Benefits and Compensation, HR Management & Compliance, Talent

Address Gender Pay Gap Issues Before Recruiting Female Talent

Although the Equal Pay Act of 1963 technically prohibits employers from paying women less money than men, research continues to show that women earn less money in the workplace (especially women of color), and that women aren’t in as many executive-level roles as men.


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Here’s how you can address the gender pay gap at your organization.

Declare Your Commitment to Paying Women More

Make a public statement that your organization is devoted to offering equal pay and benefits to all employees, regardless of their gender, and that your organization is going to make a conscious effort to close gender pay gaps in its industry.
Then explain how your organization will follow through with its commitment by explaining what specific actions it will take. Will it conduct periodic pay audits, talent audits, conduct interviews differently, institute new succession planning policies, etc.?

Conduct Frequent Audits and Reviews

Periodically audit your personnel and take note of which managers and staff receive different pay and why? Are men on your staff paid more than women even though they have the same titles and responsibilities? Are men on your staff receiving higher or more frequent bonuses than the women on your staff?
Overall, make sure you know who is receiving more money for equitable work and try to adapt your policies and practices so that both men and women are conducting the same work for the same amount of pay.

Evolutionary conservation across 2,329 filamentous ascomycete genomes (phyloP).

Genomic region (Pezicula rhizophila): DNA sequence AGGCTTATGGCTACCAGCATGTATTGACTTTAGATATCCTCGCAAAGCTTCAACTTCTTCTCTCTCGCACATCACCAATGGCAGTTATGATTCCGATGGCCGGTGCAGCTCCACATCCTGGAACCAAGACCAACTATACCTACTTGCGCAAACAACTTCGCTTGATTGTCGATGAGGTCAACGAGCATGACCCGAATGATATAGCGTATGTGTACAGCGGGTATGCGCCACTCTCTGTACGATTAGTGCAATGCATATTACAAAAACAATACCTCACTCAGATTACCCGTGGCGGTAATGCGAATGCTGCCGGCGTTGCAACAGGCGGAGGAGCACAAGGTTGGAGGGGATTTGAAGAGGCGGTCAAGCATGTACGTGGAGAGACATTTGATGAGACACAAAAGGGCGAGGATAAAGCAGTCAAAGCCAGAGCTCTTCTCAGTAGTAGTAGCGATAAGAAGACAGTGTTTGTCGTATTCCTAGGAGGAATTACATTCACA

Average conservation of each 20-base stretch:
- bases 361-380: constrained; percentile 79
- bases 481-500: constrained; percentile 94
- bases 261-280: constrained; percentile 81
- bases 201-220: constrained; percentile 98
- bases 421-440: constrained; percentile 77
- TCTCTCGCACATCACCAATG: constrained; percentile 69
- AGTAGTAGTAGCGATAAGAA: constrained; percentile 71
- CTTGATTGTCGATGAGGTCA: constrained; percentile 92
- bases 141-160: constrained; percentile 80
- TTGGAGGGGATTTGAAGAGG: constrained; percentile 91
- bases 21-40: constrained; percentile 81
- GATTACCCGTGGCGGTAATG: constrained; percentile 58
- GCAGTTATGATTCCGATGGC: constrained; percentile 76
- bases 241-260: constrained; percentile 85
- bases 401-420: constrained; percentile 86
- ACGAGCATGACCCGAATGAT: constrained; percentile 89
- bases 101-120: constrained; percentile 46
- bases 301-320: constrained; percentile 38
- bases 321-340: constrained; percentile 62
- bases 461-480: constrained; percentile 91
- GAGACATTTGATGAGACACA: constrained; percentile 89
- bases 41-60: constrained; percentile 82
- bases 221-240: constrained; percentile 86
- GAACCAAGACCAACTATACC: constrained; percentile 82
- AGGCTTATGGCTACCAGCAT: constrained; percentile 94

Hire and Promote More Women

Make a conscious effort to hire more women to work for your organization, especially if you work in a male-dominated industry. If you notice that a job announcement is attracting mostly male applicants, consider rewriting the announcement, or figure out how to attract more female applicants. Also, don’t discount working mothers.
“One of the shared experiences amongst mothers in the workplace is the element of time off. Challenge companies to think differently about skills vs. experience,” says Maria Colacurcio, CEO of HR analytics platform Syndio in an e-mail to Recruiting Daily Advisor. “This approach embraces the idea that, even if a woman’s experience caring for young children may not directly translate to the job, the skills and ability to efficiently prioritize and execute faster do.”
“Think about the higher quality skills, such as, organization, management, negotiation and staying unflappable under stress,” she adds. “This is an easy lift for companies and something that could be quickly implemented as part of inclusive policies and practices.”
In addition, make sure to promote more women into executive and leadership roles across your organization. When more women see more women in leadership roles, they’ll naturally gravitate toward your organization and work to earn those leadership roles themselves in the future, too.

Extend Equitable Offers

When you hire individuals to work for your organization, make sure to pay women and men the same based on their job responsibilities or titles. For example, all managers on your sales team should be offered the same base pay for their work-related responsibilities and should be offered the same amount of opportunities to earn the same compensation in commissions.
Also, keep in mind that women are less likely to negotiate for higher pay. So, figure out how you can approach pay-related negotiations when extending a job offer so that they are equitable and so that all people doing the same work earn the same compensation and benefits.
If you’re committed to ending the gender pay gap at your own organization, follow the tips and best practices highlighted above.

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